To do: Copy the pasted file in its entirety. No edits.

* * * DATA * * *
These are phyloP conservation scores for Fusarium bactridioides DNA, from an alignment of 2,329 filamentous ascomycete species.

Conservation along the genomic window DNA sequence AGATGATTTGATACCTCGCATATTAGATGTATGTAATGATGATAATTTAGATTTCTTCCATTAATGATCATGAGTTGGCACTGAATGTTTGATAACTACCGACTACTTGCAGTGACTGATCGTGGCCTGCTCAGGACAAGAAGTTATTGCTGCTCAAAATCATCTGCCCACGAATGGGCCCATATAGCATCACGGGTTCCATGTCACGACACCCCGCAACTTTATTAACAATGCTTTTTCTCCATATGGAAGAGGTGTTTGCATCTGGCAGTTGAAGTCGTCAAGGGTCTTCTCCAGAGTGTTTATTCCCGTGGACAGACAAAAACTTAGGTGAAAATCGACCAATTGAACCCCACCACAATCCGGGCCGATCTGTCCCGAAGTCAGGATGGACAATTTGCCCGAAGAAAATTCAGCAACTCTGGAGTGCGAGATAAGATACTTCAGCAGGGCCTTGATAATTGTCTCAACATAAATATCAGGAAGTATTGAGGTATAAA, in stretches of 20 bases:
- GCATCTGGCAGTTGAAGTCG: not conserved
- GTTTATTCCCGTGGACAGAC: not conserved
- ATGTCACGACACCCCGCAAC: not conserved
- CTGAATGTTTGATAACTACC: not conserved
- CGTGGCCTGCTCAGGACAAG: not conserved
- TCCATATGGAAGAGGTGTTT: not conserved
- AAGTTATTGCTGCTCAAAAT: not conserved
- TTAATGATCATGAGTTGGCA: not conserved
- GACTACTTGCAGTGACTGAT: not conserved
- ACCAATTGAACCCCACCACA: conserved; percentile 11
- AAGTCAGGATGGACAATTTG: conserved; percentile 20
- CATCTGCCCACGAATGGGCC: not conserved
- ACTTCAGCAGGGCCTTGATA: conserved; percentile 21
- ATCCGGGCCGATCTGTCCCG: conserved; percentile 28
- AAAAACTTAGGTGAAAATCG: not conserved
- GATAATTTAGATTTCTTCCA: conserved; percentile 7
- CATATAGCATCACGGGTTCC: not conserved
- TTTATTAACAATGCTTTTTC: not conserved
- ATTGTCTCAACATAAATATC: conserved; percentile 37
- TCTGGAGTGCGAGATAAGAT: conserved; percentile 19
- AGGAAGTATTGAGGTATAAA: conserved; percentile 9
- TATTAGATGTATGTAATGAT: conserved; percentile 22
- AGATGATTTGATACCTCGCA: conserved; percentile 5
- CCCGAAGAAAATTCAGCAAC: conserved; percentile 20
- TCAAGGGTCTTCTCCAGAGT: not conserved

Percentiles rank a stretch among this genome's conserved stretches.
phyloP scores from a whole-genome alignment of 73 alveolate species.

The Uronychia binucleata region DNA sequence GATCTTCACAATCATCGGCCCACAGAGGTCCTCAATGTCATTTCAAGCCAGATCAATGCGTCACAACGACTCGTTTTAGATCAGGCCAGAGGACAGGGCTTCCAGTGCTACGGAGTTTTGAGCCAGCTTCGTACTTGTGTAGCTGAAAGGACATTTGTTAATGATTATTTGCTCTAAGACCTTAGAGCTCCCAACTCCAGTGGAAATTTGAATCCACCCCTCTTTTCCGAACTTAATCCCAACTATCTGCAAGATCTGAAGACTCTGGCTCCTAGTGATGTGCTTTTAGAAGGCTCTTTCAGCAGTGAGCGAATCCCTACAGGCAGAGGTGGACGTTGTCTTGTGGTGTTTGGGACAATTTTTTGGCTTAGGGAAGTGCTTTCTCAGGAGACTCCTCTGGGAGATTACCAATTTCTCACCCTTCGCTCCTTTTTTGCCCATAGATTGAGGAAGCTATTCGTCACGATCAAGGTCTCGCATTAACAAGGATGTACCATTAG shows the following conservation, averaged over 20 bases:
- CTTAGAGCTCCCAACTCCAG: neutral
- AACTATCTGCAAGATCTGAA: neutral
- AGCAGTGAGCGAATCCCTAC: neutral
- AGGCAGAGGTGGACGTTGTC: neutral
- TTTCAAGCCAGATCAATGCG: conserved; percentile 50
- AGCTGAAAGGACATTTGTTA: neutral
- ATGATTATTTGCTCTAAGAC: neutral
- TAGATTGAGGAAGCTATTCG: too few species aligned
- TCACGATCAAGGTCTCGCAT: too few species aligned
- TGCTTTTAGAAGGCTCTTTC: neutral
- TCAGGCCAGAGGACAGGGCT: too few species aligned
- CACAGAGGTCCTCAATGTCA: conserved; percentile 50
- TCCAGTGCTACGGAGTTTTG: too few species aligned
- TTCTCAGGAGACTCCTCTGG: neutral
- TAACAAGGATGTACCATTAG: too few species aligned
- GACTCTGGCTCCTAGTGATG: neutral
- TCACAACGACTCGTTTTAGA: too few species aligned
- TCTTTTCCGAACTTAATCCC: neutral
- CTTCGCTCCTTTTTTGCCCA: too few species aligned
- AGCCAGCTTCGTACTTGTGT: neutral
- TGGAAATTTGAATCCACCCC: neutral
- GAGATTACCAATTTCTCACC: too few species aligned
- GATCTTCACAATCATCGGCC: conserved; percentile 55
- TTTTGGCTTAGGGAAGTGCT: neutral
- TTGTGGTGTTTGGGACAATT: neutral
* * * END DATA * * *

These are phyloP conservation scores for Fusarium bactridioides DNA, from an alignment of 2,329 filamentous ascomycete species.

Conservation along the genomic window DNA sequence AGATGATTTGATACCTCGCATATTAGATGTATGTAATGATGATAATTTAGATTTCTTCCATTAATGATCATGAGTTGGCACTGAATGTTTGATAACTACCGACTACTTGCAGTGACTGATCGTGGCCTGCTCAGGACAAGAAGTTATTGCTGCTCAAAATCATCTGCCCACGAATGGGCCCATATAGCATCACGGGTTCCATGTCACGACACCCCGCAACTTTATTAACAATGCTTTTTCTCCATATGGAAGAGGTGTTTGCATCTGGCAGTTGAAGTCGTCAAGGGTCTTCTCCAGAGTGTTTATTCCCGTGGACAGACAAAAACTTAGGTGAAAATCGACCAATTGAACCCCACCACAATCCGGGCCGATCTGTCCCGAAGTCAGGATGGACAATTTGCCCGAAGAAAATTCAGCAACTCTGGAGTGCGAGATAAGATACTTCAGCAGGGCCTTGATAATTGTCTCAACATAAATATCAGGAAGTATTGAGGTATAAA, in stretches of 20 bases:
- GCATCTGGCAGTTGAAGTCG: not conserved
- GTTTATTCCCGTGGACAGAC: not conserved
- ATGTCACGACACCCCGCAAC: not conserved
- CTGAATGTTTGATAACTACC: not conserved
- CGTGGCCTGCTCAGGACAAG: not conserved
- TCCATATGGAAGAGGTGTTT: not conserved
- AAGTTATTGCTGCTCAAAAT: not conserved
- TTAATGATCATGAGTTGGCA: not conserved
- GACTACTTGCAGTGACTGAT: not conserved
- ACCAATTGAACCCCACCACA: conserved; percentile 11
- AAGTCAGGATGGACAATTTG: conserved; percentile 20
- CATCTGCCCACGAATGGGCC: not conserved
- ACTTCAGCAGGGCCTTGATA: conserved; percentile 21
- ATCCGGGCCGATCTGTCCCG: conserved; percentile 28
- AAAAACTTAGGTGAAAATCG: not conserved
- GATAATTTAGATTTCTTCCA: conserved; percentile 7
- CATATAGCATCACGGGTTCC: not conserved
- TTTATTAACAATGCTTTTTC: not conserved
- ATTGTCTCAACATAAATATC: conserved; percentile 37
- TCTGGAGTGCGAGATAAGAT: conserved; percentile 19
- AGGAAGTATTGAGGTATAAA: conserved; percentile 9
- TATTAGATGTATGTAATGAT: conserved; percentile 22
- AGATGATTTGATACCTCGCA: conserved; percentile 5
- CCCGAAGAAAATTCAGCAAC: conserved; percentile 20
- TCAAGGGTCTTCTCCAGAGT: not conserved

Percentiles rank a stretch among this genome's conserved stretches.
phyloP scores from a whole-genome alignment of 73 alveolate species.

The Uronychia binucleata region DNA sequence GATCTTCACAATCATCGGCCCACAGAGGTCCTCAATGTCATTTCAAGCCAGATCAATGCGTCACAACGACTCGTTTTAGATCAGGCCAGAGGACAGGGCTTCCAGTGCTACGGAGTTTTGAGCCAGCTTCGTACTTGTGTAGCTGAAAGGACATTTGTTAATGATTATTTGCTCTAAGACCTTAGAGCTCCCAACTCCAGTGGAAATTTGAATCCACCCCTCTTTTCCGAACTTAATCCCAACTATCTGCAAGATCTGAAGACTCTGGCTCCTAGTGATGTGCTTTTAGAAGGCTCTTTCAGCAGTGAGCGAATCCCTACAGGCAGAGGTGGACGTTGTCTTGTGGTGTTTGGGACAATTTTTTGGCTTAGGGAAGTGCTTTCTCAGGAGACTCCTCTGGGAGATTACCAATTTCTCACCCTTCGCTCCTTTTTTGCCCATAGATTGAGGAAGCTATTCGTCACGATCAAGGTCTCGCATTAACAAGGATGTACCATTAG shows the following conservation, averaged over 20 bases:
- CTTAGAGCTCCCAACTCCAG: neutral
- AACTATCTGCAAGATCTGAA: neutral
- AGCAGTGAGCGAATCCCTAC: neutral
- AGGCAGAGGTGGACGTTGTC: neutral
- TTTCAAGCCAGATCAATGCG: conserved; percentile 50
- AGCTGAAAGGACATTTGTTA: neutral
- ATGATTATTTGCTCTAAGAC: neutral
- TAGATTGAGGAAGCTATTCG: too few species aligned
- TCACGATCAAGGTCTCGCAT: too few species aligned
- TGCTTTTAGAAGGCTCTTTC: neutral
- TCAGGCCAGAGGACAGGGCT: too few species aligned
- CACAGAGGTCCTCAATGTCA: conserved; percentile 50
- TCCAGTGCTACGGAGTTTTG: too few species aligned
- TTCTCAGGAGACTCCTCTGG: neutral
- TAACAAGGATGTACCATTAG: too few species aligned
- GACTCTGGCTCCTAGTGATG: neutral
- TCACAACGACTCGTTTTAGA: too few species aligned
- TCTTTTCCGAACTTAATCCC: neutral
- CTTCGCTCCTTTTTTGCCCA: too few species aligned
- AGCCAGCTTCGTACTTGTGT: neutral
- TGGAAATTTGAATCCACCCC: neutral
- GAGATTACCAATTTCTCACC: too few species aligned
- GATCTTCACAATCATCGGCC: conserved; percentile 55
- TTTTGGCTTAGGGAAGTGCT: neutral
- TTGTGGTGTTTGGGACAATT: neutral